Guest Post: Writing by Ear

The following is a guest post by client, Ruth Horowitz. Ruth is an amazing writer who I met a few years ago. When I first read her manuscript it cemented my determination to be a literary agent because I just fell in love with it. I wanted all my friends, family, acquaintances, strangers on the street, to read this book. Ruth is the kind of writer I’m envious of. She’s a master of the craft, smart, funny, and has a great work ethic. Ruth blogs at Giving Up The Ghost.

I have done lots of different kinds of writing over the years. The list includes picture books, newspaper stories, sermons, easy-readers, political campaign copy, a love advice column, and fiction for adults. Each of these formats has its own conventions, and shifting between them means slipping in and out of different personae. Sometimes, when I sit down to write, I have to ask myself, who am I today?

If the answer doesn’t come easily, I use my ears. At least, that’s what it feels like. I pick up a sample of the sort of piece I’m trying to produce and read a random sentence or two. Once I’ve got the right sound in my head, I’m usually good to go. (Or at least better to go.)

Of course, sometimes, even when I’ve been writing the same sort of thing for years, I sit down to work and have to ask myself, who am I as a writer? When that happens, I turn to the writers who inspire me. The ones whose work makes me wish I had written it myself. The ones I like to imagine I could have written it myself, if only I were, well, them.

I’ll walk over to my bookcase and pull out something by, say, Jhumpa Lahiri, John Updike, Ursula Hegi, Jayne Anne Phillips, or the late, great, sadly under-read Canadian novelist, Margaret Laurence. I’ll read a sentence here and there, until I remember why I love this writer so much. Why I love writing so much. Why I wanted to become a writer in the first place. Then I’ll sit down and write my own story.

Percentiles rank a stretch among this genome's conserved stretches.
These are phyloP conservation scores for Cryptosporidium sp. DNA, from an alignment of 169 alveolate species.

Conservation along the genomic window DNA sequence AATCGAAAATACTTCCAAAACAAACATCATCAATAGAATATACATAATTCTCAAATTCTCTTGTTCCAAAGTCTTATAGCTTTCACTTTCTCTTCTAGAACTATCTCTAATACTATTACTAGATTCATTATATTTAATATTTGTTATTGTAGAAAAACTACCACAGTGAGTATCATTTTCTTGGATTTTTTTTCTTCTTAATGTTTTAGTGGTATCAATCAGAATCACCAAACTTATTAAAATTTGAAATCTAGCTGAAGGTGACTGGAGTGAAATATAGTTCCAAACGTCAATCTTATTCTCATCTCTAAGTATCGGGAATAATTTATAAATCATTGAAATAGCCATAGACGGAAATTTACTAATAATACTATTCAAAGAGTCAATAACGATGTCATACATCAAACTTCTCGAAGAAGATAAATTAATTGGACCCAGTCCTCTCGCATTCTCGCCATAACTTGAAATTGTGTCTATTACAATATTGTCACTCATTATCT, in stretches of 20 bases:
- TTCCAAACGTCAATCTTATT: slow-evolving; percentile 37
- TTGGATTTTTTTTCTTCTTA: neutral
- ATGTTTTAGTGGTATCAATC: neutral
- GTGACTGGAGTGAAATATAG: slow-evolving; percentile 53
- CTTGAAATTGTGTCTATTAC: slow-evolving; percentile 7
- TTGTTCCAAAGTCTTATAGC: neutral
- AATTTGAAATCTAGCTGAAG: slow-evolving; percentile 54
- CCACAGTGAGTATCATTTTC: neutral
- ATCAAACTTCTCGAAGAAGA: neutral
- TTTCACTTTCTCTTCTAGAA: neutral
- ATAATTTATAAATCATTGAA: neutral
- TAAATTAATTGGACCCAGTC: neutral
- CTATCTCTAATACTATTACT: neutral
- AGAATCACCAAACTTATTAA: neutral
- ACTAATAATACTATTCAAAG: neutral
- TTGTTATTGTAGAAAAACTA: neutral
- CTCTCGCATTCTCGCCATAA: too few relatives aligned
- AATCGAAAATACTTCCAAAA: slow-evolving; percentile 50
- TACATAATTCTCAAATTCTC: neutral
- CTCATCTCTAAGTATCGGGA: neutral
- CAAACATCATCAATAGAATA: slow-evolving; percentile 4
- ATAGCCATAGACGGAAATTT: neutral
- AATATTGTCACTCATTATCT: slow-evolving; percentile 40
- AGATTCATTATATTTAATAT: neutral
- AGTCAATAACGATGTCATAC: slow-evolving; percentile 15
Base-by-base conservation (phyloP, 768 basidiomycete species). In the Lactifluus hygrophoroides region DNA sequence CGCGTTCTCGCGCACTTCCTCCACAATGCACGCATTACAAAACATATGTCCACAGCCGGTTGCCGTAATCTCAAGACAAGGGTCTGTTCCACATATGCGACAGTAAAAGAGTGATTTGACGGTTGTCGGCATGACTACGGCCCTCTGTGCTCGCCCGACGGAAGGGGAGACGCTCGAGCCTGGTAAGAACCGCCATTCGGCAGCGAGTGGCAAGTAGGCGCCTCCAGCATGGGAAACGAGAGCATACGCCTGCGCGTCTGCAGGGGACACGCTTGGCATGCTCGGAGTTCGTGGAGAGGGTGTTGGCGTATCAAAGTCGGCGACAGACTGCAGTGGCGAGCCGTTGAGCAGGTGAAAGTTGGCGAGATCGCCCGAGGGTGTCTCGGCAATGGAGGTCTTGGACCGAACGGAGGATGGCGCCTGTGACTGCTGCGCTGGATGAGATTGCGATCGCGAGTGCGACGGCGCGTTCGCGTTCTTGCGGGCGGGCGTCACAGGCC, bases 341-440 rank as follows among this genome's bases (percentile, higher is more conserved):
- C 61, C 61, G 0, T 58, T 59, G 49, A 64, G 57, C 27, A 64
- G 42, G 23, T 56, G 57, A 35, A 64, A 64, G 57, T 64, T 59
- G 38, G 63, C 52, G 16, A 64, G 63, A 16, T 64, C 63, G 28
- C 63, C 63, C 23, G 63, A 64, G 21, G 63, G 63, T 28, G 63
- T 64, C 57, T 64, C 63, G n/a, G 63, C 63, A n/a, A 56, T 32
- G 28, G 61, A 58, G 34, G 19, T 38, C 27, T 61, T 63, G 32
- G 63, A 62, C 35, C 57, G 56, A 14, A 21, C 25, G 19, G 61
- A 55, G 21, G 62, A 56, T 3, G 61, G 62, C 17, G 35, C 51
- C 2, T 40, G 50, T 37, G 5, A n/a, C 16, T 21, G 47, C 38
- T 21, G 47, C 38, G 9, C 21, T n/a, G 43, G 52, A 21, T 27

Do you write by ear? Who inspires you?


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7 responses to “Guest Post: Writing by Ear

  1. A few writers who inspire me are: Kazuo Ishiguro, Mark Twain, Barbara Kingsolver, A S Byatt, Amy Tan, Elizabeth Gaskell — and there are dozens more. But I do remember reading a memoir of expatriate life by Margaret Laurence and loving it.

  2. Erik Larson

    That sounds like a great clutch to help change writing gears. I had real trouble suddenly switching from an adult piece to a middle-grade piece. I found myself needing to listen to a little bit of a middle-grade book as well as reading some of my own middle-grade material to flip the mental lever back over.

  3. Enjoyed this post. It resonated because just last night I was thinking about a book I had just finished reading, Words in the Dust, and how I want readers to have the same feeling from my work that I had when I completed that novel. Now if I can put that “feeling” into words, I’ll be in good shape!

  4. The mention of Laurence thrills me. I must’ve been the nerdiest kid in high school, because I loved her. Maybe it helped that I grew up an hour and a half from her hometown…I don’t know. I do know that I haven’t read her in 16 years, and yet lines or imagery of hers will still spring to mind when I’m musing over how to write what I really want to say.

    This week, Jodi Picoult. Vanishing Acts. Just wow.

  5. This week, Lauren Myracle and Hanna Moskowitz. I used to be afraid of reading and writing at the same time (well, you know, not at EXACTLY the same time) because I was afraid it’d go beyond inspiration and I’d start writing bad fan fiction. But that fear was unfounded. Or maybe it used to be founded, but now it’s not. As in, maybe I have more confidence in my own voice now. Which may or may not be founded.

    Great post, Ruth.

  6. T. P. Jagger

    Thanks for a wonderful post—I also find myself turning to other authors when I’m stuck and trying to find my own voice.

    I keep a file labeled “Great Beginnings.” When I read something that has a terrific opening sentence (or paragraph), I add a copy of that “great beginning” to the file. For instance, I recently added the opening sentence from Roger Rosenblatt’s memoir, Making Toast: “The trick when foraging for a tooth lost in coffee grounds is not to be misled by the clumps.” How could I stop reading after an opening like that? (Answer to rhetorical question: I couldn’t.) When I’m stuck and trying to figure out how to grab a reader (without the reader filing charges), I turn to this file to remind myself how other writers have grabbed me. Then, with the bar set high, I write.

    • Yes indeed we are so influenced by others’ thoughts and feelings. We would not be able to write if we had no experiences of our own. We do. We watch and we learn from others. What person refuses to read a dandy book just because it might influence their thinking? We learn all the time and sometimes it is really bad stuff. Thank God and bless all those writers who inspire and “YES” influence us.